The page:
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Sep 6, 2022 2022-09 Accountancy Faculty Research in Education

In AI, we (sort of) trust — auditing and algorithm aversion

Artificial intelligence is no longer the stuff of fiction. It’s a powerful force, driving major advances in every area of human endeavor from medical science to space exploration. It’s fast, powerful, precise and — in theory at least — less subject to the bias of human judgement. At the same time, however, those judgement can be essential in the auditing process, making the nuanced decisions that have a tremendous impact on companies and their operation. So, what happens when auditors are forced to choose between the tools they trust and the tech that’s shaping the future? That’s what incoming Gies assistant professor Jenny Ulla and her research partners wanted to find out.

Jenny Ulla“It’s super interesting because a lot of the Big Four accounting firms are spending billions of dollars in developing these AI systems,” says Ulla. “That’s all great, but it won’t matter if auditors won’t use it or rely on it.”

Her study, which focused on how auditors use advice generated from artificial intelligence, was a first-mover in the field – so much so that she and her coauthors were invited to present at the Public Company Accounting Oversight Board Conference.

Essentially, what they discovered was that auditors do have an aversion to information generated from algorithms; however, it wasn’t something that happened across the board. It turns out that the degree to which their test subjects discounted information generated from AI was largely dependent on how much they perceived the quality of information obtained from other sources.

“If the client’s estimate is based on subjective inputs or information, then they’re not going to discount the AI,” said Ulla. “But if the client’s estimate is based on more objective information, then they exhibit algorithm aversion or they tend to discount the AI system.”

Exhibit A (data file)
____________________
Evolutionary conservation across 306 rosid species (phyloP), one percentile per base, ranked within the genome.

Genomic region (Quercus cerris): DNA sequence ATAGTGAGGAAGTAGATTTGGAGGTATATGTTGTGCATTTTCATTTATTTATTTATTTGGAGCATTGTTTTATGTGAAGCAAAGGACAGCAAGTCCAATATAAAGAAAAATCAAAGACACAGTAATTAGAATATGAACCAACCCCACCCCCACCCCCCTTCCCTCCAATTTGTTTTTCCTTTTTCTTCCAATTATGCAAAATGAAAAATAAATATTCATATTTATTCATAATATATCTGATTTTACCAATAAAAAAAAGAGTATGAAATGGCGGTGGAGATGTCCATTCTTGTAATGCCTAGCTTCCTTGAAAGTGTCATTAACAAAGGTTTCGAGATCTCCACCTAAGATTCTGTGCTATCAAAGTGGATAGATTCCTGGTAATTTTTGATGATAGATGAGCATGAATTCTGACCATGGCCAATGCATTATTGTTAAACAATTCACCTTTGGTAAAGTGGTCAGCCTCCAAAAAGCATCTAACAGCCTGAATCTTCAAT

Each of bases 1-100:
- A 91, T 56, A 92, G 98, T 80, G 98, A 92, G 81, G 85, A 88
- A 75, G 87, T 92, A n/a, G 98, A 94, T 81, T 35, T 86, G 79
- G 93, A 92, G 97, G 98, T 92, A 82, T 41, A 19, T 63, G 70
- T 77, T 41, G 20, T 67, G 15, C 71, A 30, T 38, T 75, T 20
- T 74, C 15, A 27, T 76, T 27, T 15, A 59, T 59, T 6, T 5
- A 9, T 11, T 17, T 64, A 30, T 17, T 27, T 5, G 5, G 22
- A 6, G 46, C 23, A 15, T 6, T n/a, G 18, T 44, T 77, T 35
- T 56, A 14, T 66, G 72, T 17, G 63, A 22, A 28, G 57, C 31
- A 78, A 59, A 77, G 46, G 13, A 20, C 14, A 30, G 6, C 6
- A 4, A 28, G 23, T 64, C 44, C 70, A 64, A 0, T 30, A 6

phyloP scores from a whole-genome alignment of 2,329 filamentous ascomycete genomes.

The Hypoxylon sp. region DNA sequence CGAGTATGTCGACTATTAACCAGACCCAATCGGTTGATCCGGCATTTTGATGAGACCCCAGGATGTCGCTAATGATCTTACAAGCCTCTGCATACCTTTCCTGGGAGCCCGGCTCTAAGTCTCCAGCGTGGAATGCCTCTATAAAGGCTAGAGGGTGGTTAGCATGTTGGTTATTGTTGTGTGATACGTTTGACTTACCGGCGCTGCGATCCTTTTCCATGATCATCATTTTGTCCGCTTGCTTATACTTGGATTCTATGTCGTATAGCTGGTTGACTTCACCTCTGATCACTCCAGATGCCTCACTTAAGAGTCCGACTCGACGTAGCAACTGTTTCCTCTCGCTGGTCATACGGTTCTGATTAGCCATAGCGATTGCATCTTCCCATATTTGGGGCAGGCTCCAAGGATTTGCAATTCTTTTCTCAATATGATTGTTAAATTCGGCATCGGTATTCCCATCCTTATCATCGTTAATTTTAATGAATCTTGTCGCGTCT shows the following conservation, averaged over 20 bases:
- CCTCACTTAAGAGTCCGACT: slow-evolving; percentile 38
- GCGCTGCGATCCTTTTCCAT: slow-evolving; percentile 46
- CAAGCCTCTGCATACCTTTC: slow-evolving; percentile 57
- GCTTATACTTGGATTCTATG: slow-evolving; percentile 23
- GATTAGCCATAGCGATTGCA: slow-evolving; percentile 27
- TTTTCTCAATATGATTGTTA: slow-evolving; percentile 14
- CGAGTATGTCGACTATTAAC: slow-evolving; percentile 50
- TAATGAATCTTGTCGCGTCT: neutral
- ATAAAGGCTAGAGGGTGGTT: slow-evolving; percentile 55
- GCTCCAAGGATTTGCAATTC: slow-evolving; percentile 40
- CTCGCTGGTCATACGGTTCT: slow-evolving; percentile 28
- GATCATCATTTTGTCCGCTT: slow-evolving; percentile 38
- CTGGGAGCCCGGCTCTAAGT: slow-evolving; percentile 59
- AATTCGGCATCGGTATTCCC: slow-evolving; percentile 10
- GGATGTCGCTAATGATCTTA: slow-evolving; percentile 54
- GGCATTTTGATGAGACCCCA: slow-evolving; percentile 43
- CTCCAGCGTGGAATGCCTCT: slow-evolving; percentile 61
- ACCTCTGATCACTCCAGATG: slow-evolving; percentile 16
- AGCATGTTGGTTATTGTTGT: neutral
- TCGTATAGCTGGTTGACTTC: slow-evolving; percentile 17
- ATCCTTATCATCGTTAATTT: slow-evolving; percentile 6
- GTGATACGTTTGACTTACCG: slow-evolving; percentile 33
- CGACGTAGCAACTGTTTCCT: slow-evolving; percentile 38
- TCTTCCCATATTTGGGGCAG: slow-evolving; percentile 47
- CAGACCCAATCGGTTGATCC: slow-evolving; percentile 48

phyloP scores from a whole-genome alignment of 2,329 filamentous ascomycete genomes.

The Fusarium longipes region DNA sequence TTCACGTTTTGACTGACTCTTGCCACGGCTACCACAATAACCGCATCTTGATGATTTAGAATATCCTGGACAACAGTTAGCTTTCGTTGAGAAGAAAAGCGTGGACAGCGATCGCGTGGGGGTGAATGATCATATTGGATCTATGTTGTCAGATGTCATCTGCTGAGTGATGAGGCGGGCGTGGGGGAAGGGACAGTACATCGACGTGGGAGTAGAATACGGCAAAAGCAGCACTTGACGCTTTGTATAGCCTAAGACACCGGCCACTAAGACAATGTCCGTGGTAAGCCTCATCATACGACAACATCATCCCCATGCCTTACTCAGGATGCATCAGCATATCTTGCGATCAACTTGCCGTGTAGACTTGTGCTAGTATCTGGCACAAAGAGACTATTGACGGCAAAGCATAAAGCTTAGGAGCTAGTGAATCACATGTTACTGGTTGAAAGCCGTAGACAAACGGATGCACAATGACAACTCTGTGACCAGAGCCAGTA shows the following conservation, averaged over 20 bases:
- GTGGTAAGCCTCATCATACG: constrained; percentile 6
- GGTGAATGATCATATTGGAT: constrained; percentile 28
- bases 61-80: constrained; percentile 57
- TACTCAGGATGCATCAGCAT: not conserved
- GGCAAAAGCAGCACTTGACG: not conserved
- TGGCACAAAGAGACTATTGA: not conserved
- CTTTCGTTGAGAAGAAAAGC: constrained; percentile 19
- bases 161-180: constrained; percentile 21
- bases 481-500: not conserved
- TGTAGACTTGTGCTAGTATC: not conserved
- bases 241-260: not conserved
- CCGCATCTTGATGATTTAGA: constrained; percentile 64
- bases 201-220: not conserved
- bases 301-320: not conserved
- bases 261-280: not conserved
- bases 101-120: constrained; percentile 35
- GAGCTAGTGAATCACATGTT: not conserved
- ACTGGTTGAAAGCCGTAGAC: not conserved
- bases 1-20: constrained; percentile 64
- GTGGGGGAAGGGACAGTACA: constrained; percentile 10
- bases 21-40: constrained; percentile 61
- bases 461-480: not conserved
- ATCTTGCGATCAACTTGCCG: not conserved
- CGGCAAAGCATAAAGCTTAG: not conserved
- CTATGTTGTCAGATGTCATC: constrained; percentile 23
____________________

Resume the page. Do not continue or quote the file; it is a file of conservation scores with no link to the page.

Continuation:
In a separate study, Ulla also explored one of the big reasons why auditors may be averse to using AI, and that’s the algorithms’ increasing complexity.

“Algorithms can actually get better over time,” says Ulla. “That's great, but then the con of that is people may not understand how an algorithm comes up with its estimate.”

This leads to something called the black box effect.

“It’s a huge problem in accounting because, as accountants, we always need to justify, document, and verify," she said. "So, this algorithm may be giving us a high-quality estimate, but if we don't understand how it came up with the estimate, or if we can't verify it, are we actually going to use the advice?”

Ulla hopes to continue her research in these and other areas of judgment and decision making at Gies, which has always been on her list of top accounting schools. “During my PhD program, a lot of the accounting seminar papers were written by professors at the University of Illinois, so it was always like a dream school,” said Ulla.

That impression was only reenforced when she visited the campus in person. “My husband also flew out with me and got to know the city a little bit, and were just like, this is amazing. If I get the job, we’re going to say yes.”

Eventually, she got an offer and made good on her vow, trading an established position at the University of Nevada, Las Vegas, for a new career at Gies, where she’ll be teaching intermediate accounting in the fall. In addition to the school’s highly regarded faculty, Ulla says she’s impressed by its focus on technology and real-world collaborations with companies like Deloitte that are putting Gies on the edge of data analytics. And she doesn’t need an algorithm to tell her that this move is the right one for her. Quite simply, says Ulla, “I just can’t imagine a better place to be.”